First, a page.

How Do Painkillers Impact Healing?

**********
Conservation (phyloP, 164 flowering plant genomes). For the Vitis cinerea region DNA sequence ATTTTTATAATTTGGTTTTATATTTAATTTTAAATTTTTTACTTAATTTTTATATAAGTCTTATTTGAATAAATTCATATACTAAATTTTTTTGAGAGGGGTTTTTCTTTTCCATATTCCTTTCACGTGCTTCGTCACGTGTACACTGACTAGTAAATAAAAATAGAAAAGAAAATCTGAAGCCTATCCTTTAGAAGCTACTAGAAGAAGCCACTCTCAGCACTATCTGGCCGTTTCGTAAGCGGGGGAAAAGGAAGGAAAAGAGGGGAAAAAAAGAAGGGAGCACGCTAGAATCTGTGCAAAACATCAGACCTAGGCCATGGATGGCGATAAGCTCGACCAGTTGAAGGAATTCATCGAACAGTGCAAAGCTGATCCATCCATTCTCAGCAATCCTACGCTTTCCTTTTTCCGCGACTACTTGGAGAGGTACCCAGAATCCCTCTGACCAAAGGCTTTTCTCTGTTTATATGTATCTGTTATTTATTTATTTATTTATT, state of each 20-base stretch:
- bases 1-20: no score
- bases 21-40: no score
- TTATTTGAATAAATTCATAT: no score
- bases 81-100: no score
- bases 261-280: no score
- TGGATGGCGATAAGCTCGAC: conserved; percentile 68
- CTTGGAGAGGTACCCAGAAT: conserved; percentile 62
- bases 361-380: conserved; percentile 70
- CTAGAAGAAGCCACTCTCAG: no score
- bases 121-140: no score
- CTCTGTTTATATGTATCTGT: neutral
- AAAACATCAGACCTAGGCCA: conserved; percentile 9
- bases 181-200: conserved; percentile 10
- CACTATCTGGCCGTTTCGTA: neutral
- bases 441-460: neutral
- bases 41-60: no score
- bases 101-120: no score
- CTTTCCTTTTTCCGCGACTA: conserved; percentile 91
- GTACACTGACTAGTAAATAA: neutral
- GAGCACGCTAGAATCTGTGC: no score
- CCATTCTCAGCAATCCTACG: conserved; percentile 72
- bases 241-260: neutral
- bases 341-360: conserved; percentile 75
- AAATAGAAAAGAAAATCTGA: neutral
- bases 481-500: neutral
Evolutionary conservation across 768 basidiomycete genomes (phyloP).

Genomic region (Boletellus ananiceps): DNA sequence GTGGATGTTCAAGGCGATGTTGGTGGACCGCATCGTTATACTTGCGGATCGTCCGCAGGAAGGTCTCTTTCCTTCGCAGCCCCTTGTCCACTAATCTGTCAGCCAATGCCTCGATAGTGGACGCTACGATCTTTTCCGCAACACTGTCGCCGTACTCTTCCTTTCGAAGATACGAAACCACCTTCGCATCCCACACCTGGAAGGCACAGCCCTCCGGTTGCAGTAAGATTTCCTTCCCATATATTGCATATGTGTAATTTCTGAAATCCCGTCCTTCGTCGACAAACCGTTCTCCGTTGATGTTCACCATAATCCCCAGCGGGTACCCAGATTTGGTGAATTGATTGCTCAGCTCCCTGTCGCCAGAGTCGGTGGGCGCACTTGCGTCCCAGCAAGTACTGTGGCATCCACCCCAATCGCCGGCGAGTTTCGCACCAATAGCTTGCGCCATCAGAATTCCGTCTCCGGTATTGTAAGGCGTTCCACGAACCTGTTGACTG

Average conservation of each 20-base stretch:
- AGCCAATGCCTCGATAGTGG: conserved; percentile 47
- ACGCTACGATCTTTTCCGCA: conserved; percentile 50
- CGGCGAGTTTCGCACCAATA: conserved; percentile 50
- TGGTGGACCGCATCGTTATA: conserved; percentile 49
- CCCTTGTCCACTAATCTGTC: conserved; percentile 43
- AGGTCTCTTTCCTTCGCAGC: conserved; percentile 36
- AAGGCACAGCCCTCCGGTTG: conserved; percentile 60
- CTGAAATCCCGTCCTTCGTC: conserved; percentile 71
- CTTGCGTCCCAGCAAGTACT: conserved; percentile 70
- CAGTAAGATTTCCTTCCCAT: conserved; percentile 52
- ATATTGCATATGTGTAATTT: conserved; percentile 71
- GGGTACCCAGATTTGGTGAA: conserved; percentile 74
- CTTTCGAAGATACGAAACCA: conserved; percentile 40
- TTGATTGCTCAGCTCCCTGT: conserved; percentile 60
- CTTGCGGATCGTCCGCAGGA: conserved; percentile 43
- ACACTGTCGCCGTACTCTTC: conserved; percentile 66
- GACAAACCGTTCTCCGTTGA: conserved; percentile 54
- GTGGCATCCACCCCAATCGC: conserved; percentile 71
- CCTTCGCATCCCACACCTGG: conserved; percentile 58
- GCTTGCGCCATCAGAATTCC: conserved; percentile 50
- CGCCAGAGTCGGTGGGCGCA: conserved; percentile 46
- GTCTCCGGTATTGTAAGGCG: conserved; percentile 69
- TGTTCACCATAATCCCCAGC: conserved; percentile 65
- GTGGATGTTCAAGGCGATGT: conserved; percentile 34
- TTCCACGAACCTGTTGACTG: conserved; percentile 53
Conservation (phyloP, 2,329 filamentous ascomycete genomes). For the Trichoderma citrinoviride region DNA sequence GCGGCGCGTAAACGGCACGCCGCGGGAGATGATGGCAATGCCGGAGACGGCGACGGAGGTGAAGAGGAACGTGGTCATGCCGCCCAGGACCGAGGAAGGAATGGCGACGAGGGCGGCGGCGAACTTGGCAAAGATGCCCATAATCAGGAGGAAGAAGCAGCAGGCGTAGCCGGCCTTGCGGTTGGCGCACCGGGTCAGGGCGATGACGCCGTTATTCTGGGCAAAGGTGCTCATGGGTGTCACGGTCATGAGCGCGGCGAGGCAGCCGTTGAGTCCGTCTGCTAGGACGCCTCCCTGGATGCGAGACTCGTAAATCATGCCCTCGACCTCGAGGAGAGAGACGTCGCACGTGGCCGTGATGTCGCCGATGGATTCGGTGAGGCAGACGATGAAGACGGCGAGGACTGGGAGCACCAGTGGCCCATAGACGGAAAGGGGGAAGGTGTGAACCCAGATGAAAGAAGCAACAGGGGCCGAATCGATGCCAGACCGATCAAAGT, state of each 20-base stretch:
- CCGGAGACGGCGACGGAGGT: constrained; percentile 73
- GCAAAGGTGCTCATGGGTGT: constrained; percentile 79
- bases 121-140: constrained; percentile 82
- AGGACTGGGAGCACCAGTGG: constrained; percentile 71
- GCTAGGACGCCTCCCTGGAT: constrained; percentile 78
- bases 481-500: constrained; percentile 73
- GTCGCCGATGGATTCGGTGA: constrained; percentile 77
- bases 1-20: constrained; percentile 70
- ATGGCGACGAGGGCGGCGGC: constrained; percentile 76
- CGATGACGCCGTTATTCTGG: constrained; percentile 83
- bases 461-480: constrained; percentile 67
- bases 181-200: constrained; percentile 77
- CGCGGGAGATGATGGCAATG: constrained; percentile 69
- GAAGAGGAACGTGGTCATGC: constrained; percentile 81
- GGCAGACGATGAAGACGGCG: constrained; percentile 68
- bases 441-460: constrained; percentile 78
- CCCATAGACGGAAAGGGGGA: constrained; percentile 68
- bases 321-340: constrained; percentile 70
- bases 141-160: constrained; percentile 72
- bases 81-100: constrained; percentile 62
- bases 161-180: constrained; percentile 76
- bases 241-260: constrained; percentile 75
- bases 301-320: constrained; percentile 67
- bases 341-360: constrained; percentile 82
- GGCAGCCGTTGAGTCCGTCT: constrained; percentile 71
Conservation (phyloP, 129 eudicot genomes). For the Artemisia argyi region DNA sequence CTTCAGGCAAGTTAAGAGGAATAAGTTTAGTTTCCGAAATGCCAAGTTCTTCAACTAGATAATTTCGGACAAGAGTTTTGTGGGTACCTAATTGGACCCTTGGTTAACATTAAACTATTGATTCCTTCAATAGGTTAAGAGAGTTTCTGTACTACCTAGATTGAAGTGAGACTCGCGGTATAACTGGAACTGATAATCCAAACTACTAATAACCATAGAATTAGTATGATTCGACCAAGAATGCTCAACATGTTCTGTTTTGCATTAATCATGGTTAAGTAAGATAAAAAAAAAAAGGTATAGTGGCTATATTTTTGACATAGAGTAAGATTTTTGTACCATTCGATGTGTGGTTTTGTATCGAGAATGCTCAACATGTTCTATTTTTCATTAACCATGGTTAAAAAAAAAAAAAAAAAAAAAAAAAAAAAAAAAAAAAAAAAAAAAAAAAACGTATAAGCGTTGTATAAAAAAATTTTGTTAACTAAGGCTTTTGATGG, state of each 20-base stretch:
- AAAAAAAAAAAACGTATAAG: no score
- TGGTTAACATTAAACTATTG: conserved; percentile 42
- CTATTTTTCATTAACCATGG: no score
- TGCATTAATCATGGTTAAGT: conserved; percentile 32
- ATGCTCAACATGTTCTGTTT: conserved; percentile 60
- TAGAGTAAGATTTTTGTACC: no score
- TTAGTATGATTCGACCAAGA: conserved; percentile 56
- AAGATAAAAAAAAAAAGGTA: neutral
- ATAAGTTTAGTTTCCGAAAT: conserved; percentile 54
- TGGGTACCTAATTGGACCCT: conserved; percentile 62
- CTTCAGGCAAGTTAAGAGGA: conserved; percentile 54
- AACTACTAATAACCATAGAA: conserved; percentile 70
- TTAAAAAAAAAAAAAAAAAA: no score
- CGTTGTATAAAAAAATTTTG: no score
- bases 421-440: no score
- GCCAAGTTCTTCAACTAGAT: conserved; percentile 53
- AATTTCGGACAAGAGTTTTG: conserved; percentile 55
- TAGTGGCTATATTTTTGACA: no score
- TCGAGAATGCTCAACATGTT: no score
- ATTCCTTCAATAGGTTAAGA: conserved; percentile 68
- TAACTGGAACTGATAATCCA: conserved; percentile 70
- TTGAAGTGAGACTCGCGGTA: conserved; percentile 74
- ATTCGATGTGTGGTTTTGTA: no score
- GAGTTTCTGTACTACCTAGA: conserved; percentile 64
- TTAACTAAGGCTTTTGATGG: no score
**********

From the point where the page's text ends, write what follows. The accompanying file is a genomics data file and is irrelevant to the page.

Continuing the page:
The use of painkillers and over-the-counter medications are very common for pain relief among many Americans. However, most are unaware that these medications may in fact be slowing the process of healing in many of the conditions they are attempting to treat. Non-steroidal anti-inflammatory drugs (NSAIDs) such as ibuprofen can be very helpful to decrease minor aches and pains, and help us continue with our daily activities, but at what point do they actually become harmful to our health?IbuprofenInflammation is not always a bad thing. It is the body’s way of protecting itself and removing harmful factors so that healing can begin. After an injury, the body activates specific cells which attack the injured area. These cells will increase blood flow allowing more nutrients to flow to the area. It can also produce swelling which may also stimulate nerve fibers which cause pain.Knowing the importance of inflammation in the body, it becomes easier to appreciate how anti-inflammatory medications may inhibit tissue repair. There are 2 enzymes in the body which regulate different functions, COX-1 and COX-2. The second is responsible for signaling pain and beginning the process of inflammation, as well as stimulating part of the immune response. The delay in healing is due to the inhibition of prostaglandin production from the COX-2 enzyme. These prostaglandins control processes such as muscle and blood vessel constriction.Without inflammation, the healing process would be much slower as it would be difficult to initiate this healing process. Many practitioners even discourage the use of ice, as it may cause vasoconstriction (or narrowing of the blood vessels) and decrease the amount of nutrients brought to the injured area.Even with exercise, the harder you train, small micro-tears are occurring in the muscle. The more forcefully the muscles contract, the more damage may occur. Without inflammation to initiate healing, more and more injury may occur over time with repetitious activity. This is also one reason why taking NSAIDs before a work out could be harmful.Soft tissues such as muscle, ligaments, and tendons are not the only structures in the body affected by NSAID use. Injuries to bone, particularly fractures, are also affected when it comes to the remodeling phase. With fracture healing, the area undergoes the inflammatory process, new blood vessel formation, a callus forms, and new bone is laid down to the area of injury. Prostaglandins also play an important role in the formation of different types of bone cells. Therefore, long term use of NSAID pain relievers can delay the process of healing fractures, and may actually accelerate other conditions such as osteoporosis and joint deterioration.The effects of NSAIDs are not only harmful to the musculoskeletal system, but to other bodily systems such as the digestive tract as well. Over-the-counter medications such as Aspirin can cause excessive stomach acid production. Stomach acid is very acidic, as it is needed to break down food and nutrients we take in on a daily basis. The stomach has a protective coating so as to not become degraded from the acid. However, with constant higher levels of acidity than normal, this acidic environment can lead to a breakdown of the lining causing ulceration and bleeding in other areas of the gastrointestinal tract.So are we saying NSAIDs are all bad, all the time, in every situation? Of course not. However, there are consequences with repeated, long term use. Many athletes, for example, who are constantly training need to be aware of the effects which over-the-counter medications may carry. Injuries take time to heal, and it is important to take the time to allow the body to its job.